US Reacts To ‘American Food Aisle’ In Tesco

Americans are reeling after seeing a photo of a ‘US food aisle’ in Tesco on Twitter.

Yasmine Summan shared a snap of the American food aisle, asking: “Americans, I’m curious for your thoughts. This is our ‘American food aisle’ in Tesco. Is this accurate to American food?”

In the photo a bunch of items can be seen including American chocolate such as Hershey’s and Reece’s as well as other sweet-treats like Nerds, as well as savoury items.

In fact, it was one such savoury item that caused a bit of an outrage, because apparently hot dogs in jars aren’t a thing across the pond.

One person wrote: “Hot dogs in a jar are an insult to American standards.”

While another asked: “Hot dogs… in a jar? 2/10 see me after class, Tesco.”

A third added: “It’s not inaccurate, other than the hot dogs in a jar.”

At this point, Yasmine wadded in to try and clear up the matter, writing: “LEMME EXPLAIN THE HOT DOGS IN A JAR. They are pre-cooked, so you don’t need to cook them. Are Americans on about sausages? Because we have those too and they are raw, hence they are kept in our chilled food aisles.”

Meanwhile, other US folk pointed out that the baking soda was a bizarre addition to the shelves, alongside food, which is a fair point.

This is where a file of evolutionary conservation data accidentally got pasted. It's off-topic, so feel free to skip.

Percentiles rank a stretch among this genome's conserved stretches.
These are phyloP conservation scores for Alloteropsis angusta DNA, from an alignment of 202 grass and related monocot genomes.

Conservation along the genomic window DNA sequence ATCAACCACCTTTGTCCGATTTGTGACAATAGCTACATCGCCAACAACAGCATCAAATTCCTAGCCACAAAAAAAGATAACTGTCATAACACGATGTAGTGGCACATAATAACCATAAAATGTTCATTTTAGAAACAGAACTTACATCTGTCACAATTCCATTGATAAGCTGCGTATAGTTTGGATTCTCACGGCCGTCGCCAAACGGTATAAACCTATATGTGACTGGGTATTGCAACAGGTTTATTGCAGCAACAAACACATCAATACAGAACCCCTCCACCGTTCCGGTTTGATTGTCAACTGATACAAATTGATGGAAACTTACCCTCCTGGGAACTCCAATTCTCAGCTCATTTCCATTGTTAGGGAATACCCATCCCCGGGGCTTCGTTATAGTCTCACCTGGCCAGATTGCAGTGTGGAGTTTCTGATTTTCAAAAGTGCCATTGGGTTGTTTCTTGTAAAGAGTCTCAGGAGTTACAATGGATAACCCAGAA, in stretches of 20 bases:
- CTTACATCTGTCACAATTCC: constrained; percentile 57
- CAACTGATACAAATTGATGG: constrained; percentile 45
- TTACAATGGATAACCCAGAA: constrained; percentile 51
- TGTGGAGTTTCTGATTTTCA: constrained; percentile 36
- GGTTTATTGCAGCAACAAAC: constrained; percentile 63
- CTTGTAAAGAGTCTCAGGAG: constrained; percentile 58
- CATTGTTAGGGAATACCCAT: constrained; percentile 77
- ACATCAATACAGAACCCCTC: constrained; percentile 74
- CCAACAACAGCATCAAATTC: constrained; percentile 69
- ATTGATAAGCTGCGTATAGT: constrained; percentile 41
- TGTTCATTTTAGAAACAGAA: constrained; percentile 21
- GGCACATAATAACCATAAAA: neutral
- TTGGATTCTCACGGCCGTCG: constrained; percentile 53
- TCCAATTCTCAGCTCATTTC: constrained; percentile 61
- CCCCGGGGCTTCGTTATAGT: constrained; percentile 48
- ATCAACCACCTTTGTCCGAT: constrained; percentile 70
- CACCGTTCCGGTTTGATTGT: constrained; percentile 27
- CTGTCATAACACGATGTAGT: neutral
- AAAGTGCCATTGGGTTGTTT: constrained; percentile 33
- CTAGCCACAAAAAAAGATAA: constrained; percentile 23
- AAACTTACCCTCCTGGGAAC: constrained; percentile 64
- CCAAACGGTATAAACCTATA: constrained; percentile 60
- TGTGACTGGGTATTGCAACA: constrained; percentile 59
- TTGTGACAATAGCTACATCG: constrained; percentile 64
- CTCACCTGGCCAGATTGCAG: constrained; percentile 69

Some were more concerned with what was missing from the shelves, which does show a distinct lack of crisps – or ‘potato chips’, as our American pals would say.

So, that seems like a pretty mixed bag for the Tesco version of a US supermarket shelf, but then the whole thing kicked off again when someone else shared a photograph of a ‘British foods’ shelf in an American supermarket.

The 'British aisle' in a US supermarket. Credit: Twitter/@Tim_MonkF10Y
The ‘British aisle’ in a US supermarket. Credit: Twitter/@Tim_MonkF10Y

Now, speaking as a Brit, I can say that most of these items are familiar to me – HP Sauce, Heinz Baked Beans, PG Tips and Lion bars. Nicely done, US.

But the addition of the very Australian Tim Tams didn’t go amiss, while others couldn’t get their heads around the prices – ‘five dollars for a jar of tikka masala sauce?’ – fair point.

A second shocked Brit asked: “$4 for a packet of digestive biscuits!”

While a sympathetic UK-dweller added: “$2.49 for a can of beans? The poor Americans having to pay those extortionate prices for some beany goodness.” Saddening indeed.

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Written by Alan Smith

Alan Smith

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